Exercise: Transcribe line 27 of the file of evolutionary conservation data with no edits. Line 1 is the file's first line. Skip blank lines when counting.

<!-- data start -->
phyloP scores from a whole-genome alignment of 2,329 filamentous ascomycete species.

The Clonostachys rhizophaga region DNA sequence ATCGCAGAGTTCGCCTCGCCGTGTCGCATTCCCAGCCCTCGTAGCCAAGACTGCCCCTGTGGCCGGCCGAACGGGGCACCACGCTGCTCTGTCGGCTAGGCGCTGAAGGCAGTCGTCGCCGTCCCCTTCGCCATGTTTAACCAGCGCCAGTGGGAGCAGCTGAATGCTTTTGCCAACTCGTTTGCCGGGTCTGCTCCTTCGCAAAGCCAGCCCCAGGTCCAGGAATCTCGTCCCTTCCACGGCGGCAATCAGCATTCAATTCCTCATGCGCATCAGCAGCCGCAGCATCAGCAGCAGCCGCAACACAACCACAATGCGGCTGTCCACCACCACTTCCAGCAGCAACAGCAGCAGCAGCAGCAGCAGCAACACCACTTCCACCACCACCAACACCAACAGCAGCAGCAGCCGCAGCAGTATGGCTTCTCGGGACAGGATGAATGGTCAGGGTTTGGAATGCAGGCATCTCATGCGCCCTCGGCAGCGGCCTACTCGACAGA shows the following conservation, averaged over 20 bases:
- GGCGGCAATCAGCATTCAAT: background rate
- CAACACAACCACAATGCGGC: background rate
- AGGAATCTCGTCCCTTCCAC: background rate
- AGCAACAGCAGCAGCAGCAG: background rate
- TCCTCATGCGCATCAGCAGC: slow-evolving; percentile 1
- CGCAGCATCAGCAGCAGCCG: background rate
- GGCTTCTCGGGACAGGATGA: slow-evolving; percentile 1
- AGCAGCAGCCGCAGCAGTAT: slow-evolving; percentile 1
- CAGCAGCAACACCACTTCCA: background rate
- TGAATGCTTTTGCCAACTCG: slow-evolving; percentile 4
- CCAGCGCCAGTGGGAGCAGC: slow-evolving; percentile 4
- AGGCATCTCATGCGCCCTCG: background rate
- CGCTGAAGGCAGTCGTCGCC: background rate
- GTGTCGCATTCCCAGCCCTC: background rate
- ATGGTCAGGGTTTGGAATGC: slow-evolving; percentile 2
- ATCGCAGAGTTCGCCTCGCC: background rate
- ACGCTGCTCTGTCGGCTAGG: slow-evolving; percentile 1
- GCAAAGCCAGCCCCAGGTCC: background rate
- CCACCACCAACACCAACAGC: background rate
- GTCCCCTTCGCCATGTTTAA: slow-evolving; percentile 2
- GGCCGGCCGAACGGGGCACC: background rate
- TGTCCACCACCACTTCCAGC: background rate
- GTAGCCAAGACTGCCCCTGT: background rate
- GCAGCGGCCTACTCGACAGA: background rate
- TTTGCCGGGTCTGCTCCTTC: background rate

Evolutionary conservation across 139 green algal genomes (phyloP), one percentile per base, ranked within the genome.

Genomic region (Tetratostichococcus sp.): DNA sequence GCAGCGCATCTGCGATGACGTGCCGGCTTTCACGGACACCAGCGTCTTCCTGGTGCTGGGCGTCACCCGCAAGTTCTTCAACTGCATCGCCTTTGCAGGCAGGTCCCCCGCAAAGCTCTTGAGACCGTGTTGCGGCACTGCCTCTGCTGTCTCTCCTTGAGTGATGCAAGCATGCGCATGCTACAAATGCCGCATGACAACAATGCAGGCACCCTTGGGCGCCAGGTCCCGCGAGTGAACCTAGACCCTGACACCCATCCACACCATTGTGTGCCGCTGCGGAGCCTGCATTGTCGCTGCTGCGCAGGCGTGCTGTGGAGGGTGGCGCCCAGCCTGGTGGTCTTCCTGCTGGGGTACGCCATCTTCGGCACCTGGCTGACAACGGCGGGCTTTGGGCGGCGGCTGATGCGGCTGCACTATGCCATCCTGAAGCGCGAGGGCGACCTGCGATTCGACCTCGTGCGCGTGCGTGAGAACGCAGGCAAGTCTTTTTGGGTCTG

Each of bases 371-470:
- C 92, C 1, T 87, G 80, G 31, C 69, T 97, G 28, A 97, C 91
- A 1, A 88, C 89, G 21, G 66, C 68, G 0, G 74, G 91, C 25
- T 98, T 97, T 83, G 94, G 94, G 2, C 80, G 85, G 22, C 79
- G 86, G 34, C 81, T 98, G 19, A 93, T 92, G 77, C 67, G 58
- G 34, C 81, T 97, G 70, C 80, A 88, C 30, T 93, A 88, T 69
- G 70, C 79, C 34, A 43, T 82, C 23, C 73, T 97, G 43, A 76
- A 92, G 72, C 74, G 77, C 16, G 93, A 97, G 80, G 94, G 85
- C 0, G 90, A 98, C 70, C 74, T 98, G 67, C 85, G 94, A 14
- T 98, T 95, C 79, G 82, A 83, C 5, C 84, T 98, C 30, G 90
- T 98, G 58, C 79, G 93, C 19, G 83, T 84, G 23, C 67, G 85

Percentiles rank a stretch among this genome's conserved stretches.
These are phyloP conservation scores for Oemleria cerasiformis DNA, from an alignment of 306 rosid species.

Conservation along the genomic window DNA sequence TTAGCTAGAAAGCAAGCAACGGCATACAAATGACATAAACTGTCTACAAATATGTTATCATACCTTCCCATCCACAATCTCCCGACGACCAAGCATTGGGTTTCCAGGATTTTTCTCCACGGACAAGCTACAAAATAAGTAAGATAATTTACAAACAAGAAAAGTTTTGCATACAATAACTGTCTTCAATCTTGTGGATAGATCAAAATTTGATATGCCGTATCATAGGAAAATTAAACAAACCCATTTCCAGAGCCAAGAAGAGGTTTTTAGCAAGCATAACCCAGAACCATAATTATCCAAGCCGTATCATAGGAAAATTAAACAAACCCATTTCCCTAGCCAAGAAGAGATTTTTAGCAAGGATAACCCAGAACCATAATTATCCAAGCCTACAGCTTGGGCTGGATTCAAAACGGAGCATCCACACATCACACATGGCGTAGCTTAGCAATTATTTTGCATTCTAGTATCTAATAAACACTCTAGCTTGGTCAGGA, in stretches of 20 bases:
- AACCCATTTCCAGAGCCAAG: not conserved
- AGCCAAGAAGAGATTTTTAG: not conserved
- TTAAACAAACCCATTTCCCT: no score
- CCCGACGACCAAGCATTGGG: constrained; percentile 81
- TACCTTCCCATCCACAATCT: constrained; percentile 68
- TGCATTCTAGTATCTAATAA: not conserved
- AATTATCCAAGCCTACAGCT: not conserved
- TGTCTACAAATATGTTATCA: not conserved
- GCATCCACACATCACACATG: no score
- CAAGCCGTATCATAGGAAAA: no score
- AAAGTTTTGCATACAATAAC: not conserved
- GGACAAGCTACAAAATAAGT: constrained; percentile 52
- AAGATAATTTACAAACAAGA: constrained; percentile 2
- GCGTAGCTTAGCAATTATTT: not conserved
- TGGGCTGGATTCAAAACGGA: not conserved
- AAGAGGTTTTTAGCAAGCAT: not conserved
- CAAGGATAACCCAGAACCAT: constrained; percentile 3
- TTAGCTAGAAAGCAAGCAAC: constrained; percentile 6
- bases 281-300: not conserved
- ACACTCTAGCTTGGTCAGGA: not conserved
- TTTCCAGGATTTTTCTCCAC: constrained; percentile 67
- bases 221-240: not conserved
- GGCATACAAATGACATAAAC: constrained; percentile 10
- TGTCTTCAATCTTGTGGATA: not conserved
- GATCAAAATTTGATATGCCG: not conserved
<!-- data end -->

- TTTGCCGGGTCTGCTCCTTC: background rate